Once you have your list filled in the Mail Merge to MS Word is a great way to get your print out, like Teddy suggested. In Word select 'Mail Merge...' from the 'Tools->Letters and Mailings' to get a wizard for setting this up. It allows you to select fields to print.

    There's lots of ways to make your index. This is the formula I used to create the member number used as the member index. Where column E is Lastname, D is FirstName, N is Date. You'd have to edit to fit your columns and row.

    Formula for making an index/ID based on 3 chars of lastname, first initial and a numeric value of the membership date.
    =UPPER(LEFT(E145,3)&LEFT(D145)&VALUE(N145))

    /
    Last edited by savbill; 01-20-05 at 18:17.
    ~

    Bill

  7. #7
    Join Date
    Jan 2005
    Posts
    4

    Question I found a templet - Just need a little help with it

    I found a template on Microsoft’s website at:
    http://office.microsoft.com/en-us/te...CT011366681033

    I am looking at the Members table in Design View. How do I change the Data Type (AutoNumber) next to the Field Name (MemberID) to use the Bill’s formula from the previous post?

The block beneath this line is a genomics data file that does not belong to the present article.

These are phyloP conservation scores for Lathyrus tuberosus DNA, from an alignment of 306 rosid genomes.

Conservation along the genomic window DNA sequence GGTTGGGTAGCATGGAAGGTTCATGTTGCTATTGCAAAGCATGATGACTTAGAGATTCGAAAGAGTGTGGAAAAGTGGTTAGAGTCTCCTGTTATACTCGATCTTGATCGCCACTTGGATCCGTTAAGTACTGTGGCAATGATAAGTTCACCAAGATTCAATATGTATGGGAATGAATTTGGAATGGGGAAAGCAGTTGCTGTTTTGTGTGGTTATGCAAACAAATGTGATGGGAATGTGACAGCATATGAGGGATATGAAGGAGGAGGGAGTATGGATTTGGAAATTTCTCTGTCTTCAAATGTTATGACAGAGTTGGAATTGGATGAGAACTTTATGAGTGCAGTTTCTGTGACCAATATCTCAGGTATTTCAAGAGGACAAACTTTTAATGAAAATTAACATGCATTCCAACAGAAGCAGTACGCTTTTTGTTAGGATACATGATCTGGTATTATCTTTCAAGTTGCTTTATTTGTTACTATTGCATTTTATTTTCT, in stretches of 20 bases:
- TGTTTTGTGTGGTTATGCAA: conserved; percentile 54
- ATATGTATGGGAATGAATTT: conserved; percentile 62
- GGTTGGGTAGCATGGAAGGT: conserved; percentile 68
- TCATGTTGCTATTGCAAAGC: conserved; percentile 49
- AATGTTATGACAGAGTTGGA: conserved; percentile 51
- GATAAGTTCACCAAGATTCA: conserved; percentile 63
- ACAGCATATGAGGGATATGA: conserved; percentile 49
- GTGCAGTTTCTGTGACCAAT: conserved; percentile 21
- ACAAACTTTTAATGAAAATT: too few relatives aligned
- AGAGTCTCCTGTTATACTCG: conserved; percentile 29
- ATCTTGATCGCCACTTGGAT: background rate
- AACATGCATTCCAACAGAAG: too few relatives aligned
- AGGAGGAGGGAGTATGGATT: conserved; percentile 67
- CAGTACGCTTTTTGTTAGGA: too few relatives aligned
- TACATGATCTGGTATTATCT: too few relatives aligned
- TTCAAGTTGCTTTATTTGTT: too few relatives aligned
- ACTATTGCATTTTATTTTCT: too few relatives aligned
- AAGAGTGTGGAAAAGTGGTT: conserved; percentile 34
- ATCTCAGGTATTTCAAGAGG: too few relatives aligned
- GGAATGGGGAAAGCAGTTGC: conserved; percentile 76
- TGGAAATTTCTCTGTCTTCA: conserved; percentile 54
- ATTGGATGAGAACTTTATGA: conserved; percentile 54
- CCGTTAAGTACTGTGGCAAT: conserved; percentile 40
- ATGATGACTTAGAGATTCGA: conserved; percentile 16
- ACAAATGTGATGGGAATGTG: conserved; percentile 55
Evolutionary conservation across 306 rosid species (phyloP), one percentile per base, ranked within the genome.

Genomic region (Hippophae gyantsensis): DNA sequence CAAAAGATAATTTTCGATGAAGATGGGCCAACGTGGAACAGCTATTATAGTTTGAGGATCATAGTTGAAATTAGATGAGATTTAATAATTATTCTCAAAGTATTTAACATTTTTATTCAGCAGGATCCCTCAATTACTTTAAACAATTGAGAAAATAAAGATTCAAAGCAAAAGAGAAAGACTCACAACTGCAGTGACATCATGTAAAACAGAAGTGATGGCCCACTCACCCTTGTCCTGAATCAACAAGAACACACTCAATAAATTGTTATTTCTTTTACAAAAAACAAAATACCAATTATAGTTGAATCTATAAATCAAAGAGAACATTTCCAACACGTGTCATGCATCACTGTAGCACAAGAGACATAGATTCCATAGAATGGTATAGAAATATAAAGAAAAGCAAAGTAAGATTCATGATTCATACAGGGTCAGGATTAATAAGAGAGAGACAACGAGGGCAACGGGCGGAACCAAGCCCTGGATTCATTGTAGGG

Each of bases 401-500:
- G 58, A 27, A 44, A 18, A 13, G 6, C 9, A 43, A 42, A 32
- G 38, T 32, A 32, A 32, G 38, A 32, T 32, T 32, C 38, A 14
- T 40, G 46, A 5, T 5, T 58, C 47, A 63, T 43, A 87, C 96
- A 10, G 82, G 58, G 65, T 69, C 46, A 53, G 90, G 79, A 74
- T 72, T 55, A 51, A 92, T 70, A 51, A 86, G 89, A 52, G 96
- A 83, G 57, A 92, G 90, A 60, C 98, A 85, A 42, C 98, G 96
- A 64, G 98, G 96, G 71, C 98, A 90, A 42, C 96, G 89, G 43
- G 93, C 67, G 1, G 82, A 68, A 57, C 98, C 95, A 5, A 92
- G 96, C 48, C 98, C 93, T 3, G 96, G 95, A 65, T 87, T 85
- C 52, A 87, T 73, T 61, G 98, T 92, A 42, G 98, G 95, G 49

=UPPER(LEFT(E145,3)&LEFT(D145)&VALUE(N145))

    Instead of the AutoNumber? And do I use the 145 numbers too? I know I have to change the E, D & N to my table. How do I know what letters I need to use, I don’t see any in access? Only see names above each column.

    Thanks for those of you who ARE helping

  8. #8
    Join Date
    Jun 2003
    Location
    Ohio
    Posts
    12,592
    Provided Answers: 1
    "MS Access is a great tool for databases but there's Nothing wrong with using MS Excel for this either."

    Dear Lord........

    You want an Address DATABASE? Then use a DATABASE product. Excel is no more a database than is a stack of 3x5 cards.

    MS Office templates for Access address databases:
    http://office.microsoft.com/en-us/re...dress+database
    Last edited by blindman; 01-21-05 at 18:18.
    If it's not practically useful, then it's practically useless.

    blindman
    www.chess.com: "sqlblindman"
    www.LobsterShot.blogspot.com

  9. #9